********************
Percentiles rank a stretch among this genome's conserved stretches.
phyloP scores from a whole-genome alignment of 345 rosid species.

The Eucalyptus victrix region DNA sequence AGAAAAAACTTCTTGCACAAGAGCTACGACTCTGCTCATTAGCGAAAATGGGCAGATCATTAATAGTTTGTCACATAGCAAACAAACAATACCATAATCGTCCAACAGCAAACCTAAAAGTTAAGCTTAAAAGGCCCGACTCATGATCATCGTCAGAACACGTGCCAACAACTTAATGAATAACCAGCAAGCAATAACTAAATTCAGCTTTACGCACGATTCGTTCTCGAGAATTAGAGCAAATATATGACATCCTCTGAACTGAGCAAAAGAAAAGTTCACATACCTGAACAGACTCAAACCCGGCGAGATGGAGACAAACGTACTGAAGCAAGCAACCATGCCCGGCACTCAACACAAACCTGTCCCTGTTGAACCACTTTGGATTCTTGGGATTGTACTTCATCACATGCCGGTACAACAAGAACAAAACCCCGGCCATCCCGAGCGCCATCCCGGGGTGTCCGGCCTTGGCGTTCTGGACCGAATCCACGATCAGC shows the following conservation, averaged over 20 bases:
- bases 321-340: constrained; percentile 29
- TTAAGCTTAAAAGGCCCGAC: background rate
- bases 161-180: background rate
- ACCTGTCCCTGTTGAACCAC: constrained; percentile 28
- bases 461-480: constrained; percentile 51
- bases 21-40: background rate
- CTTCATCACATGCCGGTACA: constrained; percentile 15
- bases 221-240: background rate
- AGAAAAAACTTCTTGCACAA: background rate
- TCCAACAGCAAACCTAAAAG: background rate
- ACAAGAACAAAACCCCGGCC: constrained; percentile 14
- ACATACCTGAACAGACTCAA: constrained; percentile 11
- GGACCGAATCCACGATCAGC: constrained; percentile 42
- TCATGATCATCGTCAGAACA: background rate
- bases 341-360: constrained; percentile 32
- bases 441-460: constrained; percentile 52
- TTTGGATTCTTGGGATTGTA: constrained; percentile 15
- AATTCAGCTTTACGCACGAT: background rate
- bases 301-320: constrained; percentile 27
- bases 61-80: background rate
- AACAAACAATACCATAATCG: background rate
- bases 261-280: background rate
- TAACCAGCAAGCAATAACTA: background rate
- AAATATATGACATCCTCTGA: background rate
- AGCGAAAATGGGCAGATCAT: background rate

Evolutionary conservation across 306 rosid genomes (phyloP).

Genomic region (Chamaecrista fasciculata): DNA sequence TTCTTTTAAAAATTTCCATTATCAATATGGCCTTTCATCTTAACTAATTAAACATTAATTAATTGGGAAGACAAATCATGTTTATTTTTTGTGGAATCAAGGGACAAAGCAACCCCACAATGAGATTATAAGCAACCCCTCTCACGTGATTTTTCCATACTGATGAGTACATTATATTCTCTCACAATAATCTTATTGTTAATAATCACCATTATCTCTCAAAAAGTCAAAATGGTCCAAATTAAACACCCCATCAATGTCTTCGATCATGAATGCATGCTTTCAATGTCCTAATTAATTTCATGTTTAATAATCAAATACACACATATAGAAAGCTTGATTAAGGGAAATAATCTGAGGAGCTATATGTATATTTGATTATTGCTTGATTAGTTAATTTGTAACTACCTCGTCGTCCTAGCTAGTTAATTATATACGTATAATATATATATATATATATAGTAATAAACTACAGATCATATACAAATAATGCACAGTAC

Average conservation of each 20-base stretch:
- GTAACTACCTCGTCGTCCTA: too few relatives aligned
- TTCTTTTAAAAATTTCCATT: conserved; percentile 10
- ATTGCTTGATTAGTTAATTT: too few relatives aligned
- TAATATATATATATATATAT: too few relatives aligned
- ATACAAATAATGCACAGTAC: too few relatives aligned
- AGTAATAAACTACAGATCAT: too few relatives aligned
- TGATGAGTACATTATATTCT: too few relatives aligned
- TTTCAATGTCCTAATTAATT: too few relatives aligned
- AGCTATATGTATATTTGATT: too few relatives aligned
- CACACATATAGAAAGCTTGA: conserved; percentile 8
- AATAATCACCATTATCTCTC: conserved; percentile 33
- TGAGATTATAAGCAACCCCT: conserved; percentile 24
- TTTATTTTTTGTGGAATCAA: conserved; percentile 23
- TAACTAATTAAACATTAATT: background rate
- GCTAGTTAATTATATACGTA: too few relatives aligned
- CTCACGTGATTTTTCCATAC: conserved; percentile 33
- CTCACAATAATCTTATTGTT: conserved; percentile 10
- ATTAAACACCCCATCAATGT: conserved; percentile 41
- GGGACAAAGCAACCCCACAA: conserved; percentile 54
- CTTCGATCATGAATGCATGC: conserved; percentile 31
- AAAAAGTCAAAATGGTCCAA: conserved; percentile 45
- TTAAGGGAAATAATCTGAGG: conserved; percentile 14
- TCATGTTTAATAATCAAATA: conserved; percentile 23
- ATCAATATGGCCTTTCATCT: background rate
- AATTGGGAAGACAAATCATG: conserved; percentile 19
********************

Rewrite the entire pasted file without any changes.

Percentiles rank a stretch among this genome's conserved stretches.
phyloP scores from a whole-genome alignment of 345 rosid species.

The Eucalyptus victrix region DNA sequence AGAAAAAACTTCTTGCACAAGAGCTACGACTCTGCTCATTAGCGAAAATGGGCAGATCATTAATAGTTTGTCACATAGCAAACAAACAATACCATAATCGTCCAACAGCAAACCTAAAAGTTAAGCTTAAAAGGCCCGACTCATGATCATCGTCAGAACACGTGCCAACAACTTAATGAATAACCAGCAAGCAATAACTAAATTCAGCTTTACGCACGATTCGTTCTCGAGAATTAGAGCAAATATATGACATCCTCTGAACTGAGCAAAAGAAAAGTTCACATACCTGAACAGACTCAAACCCGGCGAGATGGAGACAAACGTACTGAAGCAAGCAACCATGCCCGGCACTCAACACAAACCTGTCCCTGTTGAACCACTTTGGATTCTTGGGATTGTACTTCATCACATGCCGGTACAACAAGAACAAAACCCCGGCCATCCCGAGCGCCATCCCGGGGTGTCCGGCCTTGGCGTTCTGGACCGAATCCACGATCAGC shows the following conservation, averaged over 20 bases:
- bases 321-340: constrained; percentile 29
- TTAAGCTTAAAAGGCCCGAC: background rate
- bases 161-180: background rate
- ACCTGTCCCTGTTGAACCAC: constrained; percentile 28
- bases 461-480: constrained; percentile 51
- bases 21-40: background rate
- CTTCATCACATGCCGGTACA: constrained; percentile 15
- bases 221-240: background rate
- AGAAAAAACTTCTTGCACAA: background rate
- TCCAACAGCAAACCTAAAAG: background rate
- ACAAGAACAAAACCCCGGCC: constrained; percentile 14
- ACATACCTGAACAGACTCAA: constrained; percentile 11
- GGACCGAATCCACGATCAGC: constrained; percentile 42
- TCATGATCATCGTCAGAACA: background rate
- bases 341-360: constrained; percentile 32
- bases 441-460: constrained; percentile 52
- TTTGGATTCTTGGGATTGTA: constrained; percentile 15
- AATTCAGCTTTACGCACGAT: background rate
- bases 301-320: constrained; percentile 27
- bases 61-80: background rate
- AACAAACAATACCATAATCG: background rate
- bases 261-280: background rate
- TAACCAGCAAGCAATAACTA: background rate
- AAATATATGACATCCTCTGA: background rate
- AGCGAAAATGGGCAGATCAT: background rate

Evolutionary conservation across 306 rosid genomes (phyloP).

Genomic region (Chamaecrista fasciculata): DNA sequence TTCTTTTAAAAATTTCCATTATCAATATGGCCTTTCATCTTAACTAATTAAACATTAATTAATTGGGAAGACAAATCATGTTTATTTTTTGTGGAATCAAGGGACAAAGCAACCCCACAATGAGATTATAAGCAACCCCTCTCACGTGATTTTTCCATACTGATGAGTACATTATATTCTCTCACAATAATCTTATTGTTAATAATCACCATTATCTCTCAAAAAGTCAAAATGGTCCAAATTAAACACCCCATCAATGTCTTCGATCATGAATGCATGCTTTCAATGTCCTAATTAATTTCATGTTTAATAATCAAATACACACATATAGAAAGCTTGATTAAGGGAAATAATCTGAGGAGCTATATGTATATTTGATTATTGCTTGATTAGTTAATTTGTAACTACCTCGTCGTCCTAGCTAGTTAATTATATACGTATAATATATATATATATATATAGTAATAAACTACAGATCATATACAAATAATGCACAGTAC

Average conservation of each 20-base stretch:
- GTAACTACCTCGTCGTCCTA: too few relatives aligned
- TTCTTTTAAAAATTTCCATT: conserved; percentile 10
- ATTGCTTGATTAGTTAATTT: too few relatives aligned
- TAATATATATATATATATAT: too few relatives aligned
- ATACAAATAATGCACAGTAC: too few relatives aligned
- AGTAATAAACTACAGATCAT: too few relatives aligned
- TGATGAGTACATTATATTCT: too few relatives aligned
- TTTCAATGTCCTAATTAATT: too few relatives aligned
- AGCTATATGTATATTTGATT: too few relatives aligned
- CACACATATAGAAAGCTTGA: conserved; percentile 8
- AATAATCACCATTATCTCTC: conserved; percentile 33
- TGAGATTATAAGCAACCCCT: conserved; percentile 24
- TTTATTTTTTGTGGAATCAA: conserved; percentile 23
- TAACTAATTAAACATTAATT: background rate
- GCTAGTTAATTATATACGTA: too few relatives aligned
- CTCACGTGATTTTTCCATAC: conserved; percentile 33
- CTCACAATAATCTTATTGTT: conserved; percentile 10
- ATTAAACACCCCATCAATGT: conserved; percentile 41
- GGGACAAAGCAACCCCACAA: conserved; percentile 54
- CTTCGATCATGAATGCATGC: conserved; percentile 31
- AAAAAGTCAAAATGGTCCAA: conserved; percentile 45
- TTAAGGGAAATAATCTGAGG: conserved; percentile 14
- TCATGTTTAATAATCAAATA: conserved; percentile 23
- ATCAATATGGCCTTTCATCT: background rate
- AATTGGGAAGACAAATCATG: conserved; percentile 19